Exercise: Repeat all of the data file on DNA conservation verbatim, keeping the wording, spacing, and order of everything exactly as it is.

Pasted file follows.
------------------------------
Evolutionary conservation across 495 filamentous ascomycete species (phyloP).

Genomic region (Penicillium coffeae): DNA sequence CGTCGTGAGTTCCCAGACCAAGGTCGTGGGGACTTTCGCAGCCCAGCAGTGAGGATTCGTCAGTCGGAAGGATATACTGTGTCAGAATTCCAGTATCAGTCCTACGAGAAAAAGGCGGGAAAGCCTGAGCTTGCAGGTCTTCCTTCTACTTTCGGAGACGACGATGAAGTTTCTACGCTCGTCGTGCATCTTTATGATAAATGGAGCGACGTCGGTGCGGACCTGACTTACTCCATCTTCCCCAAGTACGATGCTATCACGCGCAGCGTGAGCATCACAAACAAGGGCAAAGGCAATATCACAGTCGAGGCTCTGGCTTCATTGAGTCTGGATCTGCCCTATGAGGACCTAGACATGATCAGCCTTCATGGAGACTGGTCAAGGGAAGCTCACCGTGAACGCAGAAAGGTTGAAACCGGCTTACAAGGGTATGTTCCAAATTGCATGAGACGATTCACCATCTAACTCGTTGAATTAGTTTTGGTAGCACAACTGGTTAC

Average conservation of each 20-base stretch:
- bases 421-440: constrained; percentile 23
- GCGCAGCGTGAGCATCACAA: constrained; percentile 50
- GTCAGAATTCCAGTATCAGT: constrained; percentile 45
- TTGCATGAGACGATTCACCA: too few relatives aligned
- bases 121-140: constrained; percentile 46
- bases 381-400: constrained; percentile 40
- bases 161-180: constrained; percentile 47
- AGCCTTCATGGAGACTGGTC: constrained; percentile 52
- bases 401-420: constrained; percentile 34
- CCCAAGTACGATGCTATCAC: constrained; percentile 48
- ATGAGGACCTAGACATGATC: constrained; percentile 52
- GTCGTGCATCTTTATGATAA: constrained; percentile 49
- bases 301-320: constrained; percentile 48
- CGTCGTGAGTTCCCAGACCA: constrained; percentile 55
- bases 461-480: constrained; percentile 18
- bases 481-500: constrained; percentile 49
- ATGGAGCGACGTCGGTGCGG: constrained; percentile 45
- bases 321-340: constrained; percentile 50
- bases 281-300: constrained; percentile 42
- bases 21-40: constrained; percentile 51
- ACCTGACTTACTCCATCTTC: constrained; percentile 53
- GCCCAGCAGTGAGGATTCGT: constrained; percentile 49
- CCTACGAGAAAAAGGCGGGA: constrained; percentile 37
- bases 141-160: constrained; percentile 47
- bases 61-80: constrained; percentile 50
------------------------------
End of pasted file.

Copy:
Evolutionary conservation across 495 filamentous ascomycete species (phyloP).

Genomic region (Penicillium coffeae): DNA sequence CGTCGTGAGTTCCCAGACCAAGGTCGTGGGGACTTTCGCAGCCCAGCAGTGAGGATTCGTCAGTCGGAAGGATATACTGTGTCAGAATTCCAGTATCAGTCCTACGAGAAAAAGGCGGGAAAGCCTGAGCTTGCAGGTCTTCCTTCTACTTTCGGAGACGACGATGAAGTTTCTACGCTCGTCGTGCATCTTTATGATAAATGGAGCGACGTCGGTGCGGACCTGACTTACTCCATCTTCCCCAAGTACGATGCTATCACGCGCAGCGTGAGCATCACAAACAAGGGCAAAGGCAATATCACAGTCGAGGCTCTGGCTTCATTGAGTCTGGATCTGCCCTATGAGGACCTAGACATGATCAGCCTTCATGGAGACTGGTCAAGGGAAGCTCACCGTGAACGCAGAAAGGTTGAAACCGGCTTACAAGGGTATGTTCCAAATTGCATGAGACGATTCACCATCTAACTCGTTGAATTAGTTTTGGTAGCACAACTGGTTAC

Average conservation of each 20-base stretch:
- bases 421-440: constrained; percentile 23
- GCGCAGCGTGAGCATCACAA: constrained; percentile 50
- GTCAGAATTCCAGTATCAGT: constrained; percentile 45
- TTGCATGAGACGATTCACCA: too few relatives aligned
- bases 121-140: constrained; percentile 46
- bases 381-400: constrained; percentile 40
- bases 161-180: constrained; percentile 47
- AGCCTTCATGGAGACTGGTC: constrained; percentile 52
- bases 401-420: constrained; percentile 34
- CCCAAGTACGATGCTATCAC: constrained; percentile 48
- ATGAGGACCTAGACATGATC: constrained; percentile 52
- GTCGTGCATCTTTATGATAA: constrained; percentile 49
- bases 301-320: constrained; percentile 48
- CGTCGTGAGTTCCCAGACCA: constrained; percentile 55
- bases 461-480: constrained; percentile 18
- bases 481-500: constrained; percentile 49
- ATGGAGCGACGTCGGTGCGG: constrained; percentile 45
- bases 321-340: constrained; percentile 50
- bases 281-300: constrained; percentile 42
- bases 21-40: constrained; percentile 51
- ACCTGACTTACTCCATCTTC: constrained; percentile 53
- GCCCAGCAGTGAGGATTCGT: constrained; percentile 49
- CCTACGAGAAAAAGGCGGGA: constrained; percentile 37
- bases 141-160: constrained; percentile 47
- bases 61-80: constrained; percentile 50